Opening Up

Attention is squarely going to be on efforts to open up economies in the days and weeks ahead.  Most US states are opening up to varied degrees while the same is happening across Europe.  The risk of course is that a second or even third wave of Covid-19 emerges for some countries, as is being seen in some parts of Asia, for example Korea where renewed social distancing measures have been put in place after a fresh cluster of cases in clubs and bars there.

However, governments will need to weigh up these risks against the growing economic costs of lockdown, which will by no means be easy.  Even as social distancing and lockdown measures are eased, it will likely be a gradual process, with activity likely to remain under pressure.  This is when the real test for markets will take place.  While markets have clearly been buoyed by unprecedented stimulus measures, especially from the Federal Reserve, which could continue for some time, fiscal injections will run their course over the next couple of months.

As revealed in April US jobs data at the end of last week the costs in terms of increased unemployment has been severe. The US unemployment rate hit a post war high of 14.7% while 20.5 million people lost their jobs.  This news will be echoed globally. Markets were expecting bad news and therefore the reaction was limited, but the data will nonetheless put more pressure on policy makers to keep the stimulus taps open.  Discussions are already in place between US Republican and Democrats over a new package, though disagreements on various issues suggest a deal may not happen soon.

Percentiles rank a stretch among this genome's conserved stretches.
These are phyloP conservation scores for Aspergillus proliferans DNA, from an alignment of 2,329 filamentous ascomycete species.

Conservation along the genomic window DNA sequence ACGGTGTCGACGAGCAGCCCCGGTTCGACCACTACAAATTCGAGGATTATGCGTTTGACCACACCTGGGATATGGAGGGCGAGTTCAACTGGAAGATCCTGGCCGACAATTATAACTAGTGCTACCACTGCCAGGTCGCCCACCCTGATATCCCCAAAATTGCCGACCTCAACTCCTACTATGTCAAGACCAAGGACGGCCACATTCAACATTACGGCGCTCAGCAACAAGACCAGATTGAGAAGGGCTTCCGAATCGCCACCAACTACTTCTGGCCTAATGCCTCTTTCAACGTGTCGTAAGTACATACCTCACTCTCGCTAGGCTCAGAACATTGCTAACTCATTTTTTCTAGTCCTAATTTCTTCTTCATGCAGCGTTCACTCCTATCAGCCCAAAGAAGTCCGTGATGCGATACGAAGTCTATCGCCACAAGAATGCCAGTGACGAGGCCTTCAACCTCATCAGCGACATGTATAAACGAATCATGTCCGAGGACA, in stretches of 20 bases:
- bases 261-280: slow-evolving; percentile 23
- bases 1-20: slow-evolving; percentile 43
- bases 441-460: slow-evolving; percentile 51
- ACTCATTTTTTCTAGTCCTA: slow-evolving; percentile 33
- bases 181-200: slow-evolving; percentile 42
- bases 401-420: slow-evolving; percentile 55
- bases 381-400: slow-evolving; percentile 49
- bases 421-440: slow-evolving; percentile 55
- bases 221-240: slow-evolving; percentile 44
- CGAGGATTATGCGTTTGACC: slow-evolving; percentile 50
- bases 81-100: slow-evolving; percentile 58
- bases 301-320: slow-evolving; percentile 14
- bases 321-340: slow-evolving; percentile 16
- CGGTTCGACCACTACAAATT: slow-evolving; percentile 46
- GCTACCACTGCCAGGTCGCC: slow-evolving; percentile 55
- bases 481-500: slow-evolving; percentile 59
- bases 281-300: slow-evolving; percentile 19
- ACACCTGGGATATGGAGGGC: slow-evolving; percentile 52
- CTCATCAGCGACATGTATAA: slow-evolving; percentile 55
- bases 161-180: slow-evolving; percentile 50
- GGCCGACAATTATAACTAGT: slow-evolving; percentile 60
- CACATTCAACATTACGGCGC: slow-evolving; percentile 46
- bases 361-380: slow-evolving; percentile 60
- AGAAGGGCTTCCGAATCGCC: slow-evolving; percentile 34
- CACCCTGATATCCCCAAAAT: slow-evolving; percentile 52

Another spanner in the works is tensions between the US and China.  The US administration has become more vocal on blaming China for the virus, over recent weeks.  This had threatened to undermine the “phase 1” trade deal agreed a few months ago.  However, there were some soothing remarks on this front, with a phone call between senior US and Chinese officials last week, highlighting “good progress” on implementing the deal.  Despite such progress, it may not calm tensions over the cause of the virus, especially ahead of US elections in November and markets are likely to remain nervous in the weeks ahead.

This week there will be more evidence on tap to reveal the economic onslaught of the virus, just as many countries are finally flattening the virus curve itself.   Q1 GDP releases will reveal weakness in several countries.  Chinese activity data including retail sales and industrial production as well as credit metrics will give further evidence of the virus impact and how quickly China is recovering.  If anything, China’s recovery path will likely show the pain ahead for many economies that are easing lockdown measures.  In the US, inflation data and retail sales will garner attention.  In terms of central banks attention will be on the Reserve Bank of New Zealand (RBNZ). While no change in policy rates is likely a step up in the RBNZ’s asset purchases may take place.